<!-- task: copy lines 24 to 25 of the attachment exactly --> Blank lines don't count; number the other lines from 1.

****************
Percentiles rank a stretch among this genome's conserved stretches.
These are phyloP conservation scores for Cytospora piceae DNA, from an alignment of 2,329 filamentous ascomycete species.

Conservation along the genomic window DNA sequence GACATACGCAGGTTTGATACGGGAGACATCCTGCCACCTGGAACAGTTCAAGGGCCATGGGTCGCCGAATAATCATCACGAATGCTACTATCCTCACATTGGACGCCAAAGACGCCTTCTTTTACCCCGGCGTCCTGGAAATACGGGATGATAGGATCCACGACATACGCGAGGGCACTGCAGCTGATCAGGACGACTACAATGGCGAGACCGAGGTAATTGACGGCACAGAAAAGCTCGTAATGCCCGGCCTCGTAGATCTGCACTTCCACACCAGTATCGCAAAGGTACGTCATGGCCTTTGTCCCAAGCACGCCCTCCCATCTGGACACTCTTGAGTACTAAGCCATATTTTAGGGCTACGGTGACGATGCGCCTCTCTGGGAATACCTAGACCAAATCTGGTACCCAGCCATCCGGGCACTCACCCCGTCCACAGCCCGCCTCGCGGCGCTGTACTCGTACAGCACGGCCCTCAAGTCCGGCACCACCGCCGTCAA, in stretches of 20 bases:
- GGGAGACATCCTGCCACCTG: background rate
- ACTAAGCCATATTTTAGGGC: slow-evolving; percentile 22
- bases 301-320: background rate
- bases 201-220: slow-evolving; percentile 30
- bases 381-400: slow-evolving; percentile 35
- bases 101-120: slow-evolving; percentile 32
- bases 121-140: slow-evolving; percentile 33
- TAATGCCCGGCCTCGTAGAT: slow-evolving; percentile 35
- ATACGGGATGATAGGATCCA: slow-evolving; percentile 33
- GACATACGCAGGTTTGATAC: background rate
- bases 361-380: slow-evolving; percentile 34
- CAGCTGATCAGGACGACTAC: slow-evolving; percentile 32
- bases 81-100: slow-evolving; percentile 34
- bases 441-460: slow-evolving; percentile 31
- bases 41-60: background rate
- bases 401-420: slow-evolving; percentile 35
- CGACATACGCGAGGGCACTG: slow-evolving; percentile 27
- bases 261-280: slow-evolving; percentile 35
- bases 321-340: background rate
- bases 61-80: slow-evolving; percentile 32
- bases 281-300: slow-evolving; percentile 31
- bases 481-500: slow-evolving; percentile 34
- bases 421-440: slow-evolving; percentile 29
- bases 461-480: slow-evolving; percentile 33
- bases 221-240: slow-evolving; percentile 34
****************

- bases 281-300: slow-evolving; percentile 31
- bases 481-500: slow-evolving; percentile 34